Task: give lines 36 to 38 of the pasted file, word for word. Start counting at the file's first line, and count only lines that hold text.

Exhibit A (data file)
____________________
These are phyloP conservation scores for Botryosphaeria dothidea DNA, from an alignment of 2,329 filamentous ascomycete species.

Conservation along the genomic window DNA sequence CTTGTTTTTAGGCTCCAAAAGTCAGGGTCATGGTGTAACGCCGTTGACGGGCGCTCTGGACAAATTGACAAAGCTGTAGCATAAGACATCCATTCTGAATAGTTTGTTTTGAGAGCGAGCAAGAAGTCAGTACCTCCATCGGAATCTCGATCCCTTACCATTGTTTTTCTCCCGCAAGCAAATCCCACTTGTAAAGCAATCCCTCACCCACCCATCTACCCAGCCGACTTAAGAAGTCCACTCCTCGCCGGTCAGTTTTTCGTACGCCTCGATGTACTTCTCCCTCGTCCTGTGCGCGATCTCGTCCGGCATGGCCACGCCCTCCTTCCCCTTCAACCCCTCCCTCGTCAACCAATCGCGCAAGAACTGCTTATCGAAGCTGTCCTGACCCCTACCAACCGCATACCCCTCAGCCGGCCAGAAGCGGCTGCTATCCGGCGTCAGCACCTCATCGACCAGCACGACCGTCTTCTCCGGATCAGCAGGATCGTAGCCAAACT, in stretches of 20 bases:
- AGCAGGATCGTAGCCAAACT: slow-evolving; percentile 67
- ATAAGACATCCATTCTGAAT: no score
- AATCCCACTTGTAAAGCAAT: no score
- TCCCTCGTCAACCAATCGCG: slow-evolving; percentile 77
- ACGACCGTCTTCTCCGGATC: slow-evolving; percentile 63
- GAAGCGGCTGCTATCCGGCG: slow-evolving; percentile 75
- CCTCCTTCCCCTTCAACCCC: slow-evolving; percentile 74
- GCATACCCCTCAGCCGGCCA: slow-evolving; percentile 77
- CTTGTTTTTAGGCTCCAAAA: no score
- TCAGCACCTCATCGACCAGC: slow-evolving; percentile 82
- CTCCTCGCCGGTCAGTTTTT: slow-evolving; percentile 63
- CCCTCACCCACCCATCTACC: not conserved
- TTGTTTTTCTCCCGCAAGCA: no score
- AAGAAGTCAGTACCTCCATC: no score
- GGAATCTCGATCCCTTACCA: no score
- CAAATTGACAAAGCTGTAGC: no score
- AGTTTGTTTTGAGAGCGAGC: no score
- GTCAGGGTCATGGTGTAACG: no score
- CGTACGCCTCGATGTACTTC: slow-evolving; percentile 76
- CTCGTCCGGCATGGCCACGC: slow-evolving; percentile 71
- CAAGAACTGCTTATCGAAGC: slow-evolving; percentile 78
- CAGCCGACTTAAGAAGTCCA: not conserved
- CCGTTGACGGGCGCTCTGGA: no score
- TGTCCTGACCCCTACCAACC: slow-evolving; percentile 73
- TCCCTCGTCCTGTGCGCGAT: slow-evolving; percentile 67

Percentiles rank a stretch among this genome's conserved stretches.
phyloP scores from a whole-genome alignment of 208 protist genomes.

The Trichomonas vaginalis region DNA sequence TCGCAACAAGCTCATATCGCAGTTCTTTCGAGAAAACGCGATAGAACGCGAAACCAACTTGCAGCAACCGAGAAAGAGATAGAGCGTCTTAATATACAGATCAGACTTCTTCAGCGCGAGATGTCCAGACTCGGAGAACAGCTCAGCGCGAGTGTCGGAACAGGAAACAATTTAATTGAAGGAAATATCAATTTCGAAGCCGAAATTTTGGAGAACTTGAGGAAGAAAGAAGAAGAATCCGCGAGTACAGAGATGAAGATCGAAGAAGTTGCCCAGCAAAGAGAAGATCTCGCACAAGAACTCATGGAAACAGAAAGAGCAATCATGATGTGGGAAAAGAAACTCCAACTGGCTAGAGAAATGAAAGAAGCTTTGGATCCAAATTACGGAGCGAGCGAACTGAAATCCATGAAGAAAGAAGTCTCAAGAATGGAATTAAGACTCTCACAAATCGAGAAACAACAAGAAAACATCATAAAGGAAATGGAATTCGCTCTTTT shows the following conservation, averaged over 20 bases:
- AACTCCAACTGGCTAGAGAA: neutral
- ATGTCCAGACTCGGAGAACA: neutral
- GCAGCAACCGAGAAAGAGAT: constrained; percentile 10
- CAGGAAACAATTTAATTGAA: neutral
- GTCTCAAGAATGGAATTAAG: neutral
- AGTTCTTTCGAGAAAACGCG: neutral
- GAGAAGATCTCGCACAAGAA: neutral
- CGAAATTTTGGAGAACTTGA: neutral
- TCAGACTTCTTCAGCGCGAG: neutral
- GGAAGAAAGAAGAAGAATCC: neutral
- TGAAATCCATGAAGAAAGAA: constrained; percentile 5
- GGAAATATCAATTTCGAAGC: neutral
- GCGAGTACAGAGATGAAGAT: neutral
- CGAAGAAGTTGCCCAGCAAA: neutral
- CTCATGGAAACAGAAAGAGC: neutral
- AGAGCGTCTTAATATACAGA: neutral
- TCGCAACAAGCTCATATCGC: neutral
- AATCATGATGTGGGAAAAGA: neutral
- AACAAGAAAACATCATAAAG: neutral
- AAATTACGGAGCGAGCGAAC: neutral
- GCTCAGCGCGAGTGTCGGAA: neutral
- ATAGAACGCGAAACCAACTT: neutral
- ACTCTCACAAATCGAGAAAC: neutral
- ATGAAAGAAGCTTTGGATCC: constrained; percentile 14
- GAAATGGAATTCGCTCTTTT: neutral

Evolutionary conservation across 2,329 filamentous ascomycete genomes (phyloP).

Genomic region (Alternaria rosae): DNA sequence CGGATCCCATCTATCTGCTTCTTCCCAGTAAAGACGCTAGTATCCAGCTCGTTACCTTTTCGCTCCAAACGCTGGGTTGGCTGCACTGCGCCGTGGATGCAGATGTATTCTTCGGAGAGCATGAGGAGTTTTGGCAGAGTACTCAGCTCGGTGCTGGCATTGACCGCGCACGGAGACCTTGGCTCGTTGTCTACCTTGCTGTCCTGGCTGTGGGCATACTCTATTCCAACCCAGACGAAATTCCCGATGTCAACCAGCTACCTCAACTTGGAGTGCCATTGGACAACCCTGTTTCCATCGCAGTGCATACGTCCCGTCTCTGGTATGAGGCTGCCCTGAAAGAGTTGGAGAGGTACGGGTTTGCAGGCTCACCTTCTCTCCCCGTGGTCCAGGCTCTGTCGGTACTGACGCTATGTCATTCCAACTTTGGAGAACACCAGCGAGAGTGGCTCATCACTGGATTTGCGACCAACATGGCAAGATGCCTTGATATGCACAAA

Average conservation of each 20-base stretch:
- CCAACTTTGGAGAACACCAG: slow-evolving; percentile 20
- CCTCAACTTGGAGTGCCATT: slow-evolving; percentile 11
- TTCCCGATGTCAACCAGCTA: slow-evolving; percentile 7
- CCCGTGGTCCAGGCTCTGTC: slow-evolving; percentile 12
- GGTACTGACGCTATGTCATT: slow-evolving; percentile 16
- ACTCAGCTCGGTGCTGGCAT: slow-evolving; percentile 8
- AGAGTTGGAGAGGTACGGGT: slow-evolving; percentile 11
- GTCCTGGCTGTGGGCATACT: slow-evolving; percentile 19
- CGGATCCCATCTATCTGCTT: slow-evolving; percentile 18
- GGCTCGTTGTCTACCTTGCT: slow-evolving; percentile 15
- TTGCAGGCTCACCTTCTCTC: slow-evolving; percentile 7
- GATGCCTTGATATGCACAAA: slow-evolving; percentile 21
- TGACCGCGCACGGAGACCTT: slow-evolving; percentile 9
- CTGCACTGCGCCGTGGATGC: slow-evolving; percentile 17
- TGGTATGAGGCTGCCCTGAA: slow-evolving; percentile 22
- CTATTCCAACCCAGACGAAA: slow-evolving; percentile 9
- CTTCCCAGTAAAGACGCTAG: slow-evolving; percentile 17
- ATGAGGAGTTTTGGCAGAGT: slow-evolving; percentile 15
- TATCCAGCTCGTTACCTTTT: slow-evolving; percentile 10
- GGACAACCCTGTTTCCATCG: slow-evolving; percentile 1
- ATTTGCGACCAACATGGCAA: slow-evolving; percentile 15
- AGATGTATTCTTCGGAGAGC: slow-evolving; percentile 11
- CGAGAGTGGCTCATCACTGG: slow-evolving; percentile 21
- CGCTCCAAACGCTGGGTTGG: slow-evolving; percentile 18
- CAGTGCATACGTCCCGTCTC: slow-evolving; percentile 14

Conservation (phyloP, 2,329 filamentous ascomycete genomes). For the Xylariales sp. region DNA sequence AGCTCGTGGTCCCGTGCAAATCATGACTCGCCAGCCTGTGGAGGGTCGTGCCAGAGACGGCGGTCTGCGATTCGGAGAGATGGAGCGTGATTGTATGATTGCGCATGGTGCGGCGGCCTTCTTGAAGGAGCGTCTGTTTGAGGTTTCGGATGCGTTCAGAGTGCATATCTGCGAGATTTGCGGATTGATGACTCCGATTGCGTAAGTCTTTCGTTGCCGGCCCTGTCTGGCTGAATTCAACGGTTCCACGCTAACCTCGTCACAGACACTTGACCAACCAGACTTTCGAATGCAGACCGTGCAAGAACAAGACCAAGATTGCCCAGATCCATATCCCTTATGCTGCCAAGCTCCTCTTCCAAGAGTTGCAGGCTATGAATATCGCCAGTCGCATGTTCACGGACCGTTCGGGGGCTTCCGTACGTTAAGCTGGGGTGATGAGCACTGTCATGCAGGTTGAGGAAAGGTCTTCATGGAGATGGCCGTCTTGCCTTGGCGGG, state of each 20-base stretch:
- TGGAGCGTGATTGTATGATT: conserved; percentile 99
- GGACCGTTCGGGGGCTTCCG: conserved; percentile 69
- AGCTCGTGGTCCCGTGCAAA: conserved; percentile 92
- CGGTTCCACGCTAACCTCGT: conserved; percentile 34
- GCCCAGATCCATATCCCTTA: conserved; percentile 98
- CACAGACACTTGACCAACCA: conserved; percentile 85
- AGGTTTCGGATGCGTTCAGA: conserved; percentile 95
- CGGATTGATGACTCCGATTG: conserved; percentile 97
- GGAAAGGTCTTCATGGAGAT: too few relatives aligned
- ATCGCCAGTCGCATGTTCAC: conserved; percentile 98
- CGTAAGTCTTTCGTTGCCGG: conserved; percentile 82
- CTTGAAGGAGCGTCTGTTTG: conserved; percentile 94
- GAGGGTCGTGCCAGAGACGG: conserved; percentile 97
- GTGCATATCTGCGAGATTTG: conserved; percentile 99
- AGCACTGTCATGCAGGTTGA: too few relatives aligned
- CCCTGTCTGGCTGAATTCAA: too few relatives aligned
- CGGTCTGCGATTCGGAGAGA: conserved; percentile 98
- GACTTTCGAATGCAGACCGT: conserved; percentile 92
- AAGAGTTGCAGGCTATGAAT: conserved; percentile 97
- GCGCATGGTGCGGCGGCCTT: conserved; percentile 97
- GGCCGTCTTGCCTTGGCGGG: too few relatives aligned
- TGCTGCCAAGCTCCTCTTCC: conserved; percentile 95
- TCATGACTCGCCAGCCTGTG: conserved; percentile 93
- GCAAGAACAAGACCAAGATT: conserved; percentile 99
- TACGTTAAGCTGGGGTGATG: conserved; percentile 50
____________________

- AGTTCTTTCGAGAAAACGCG: neutral
- GAGAAGATCTCGCACAAGAA: neutral
- CGAAATTTTGGAGAACTTGA: neutral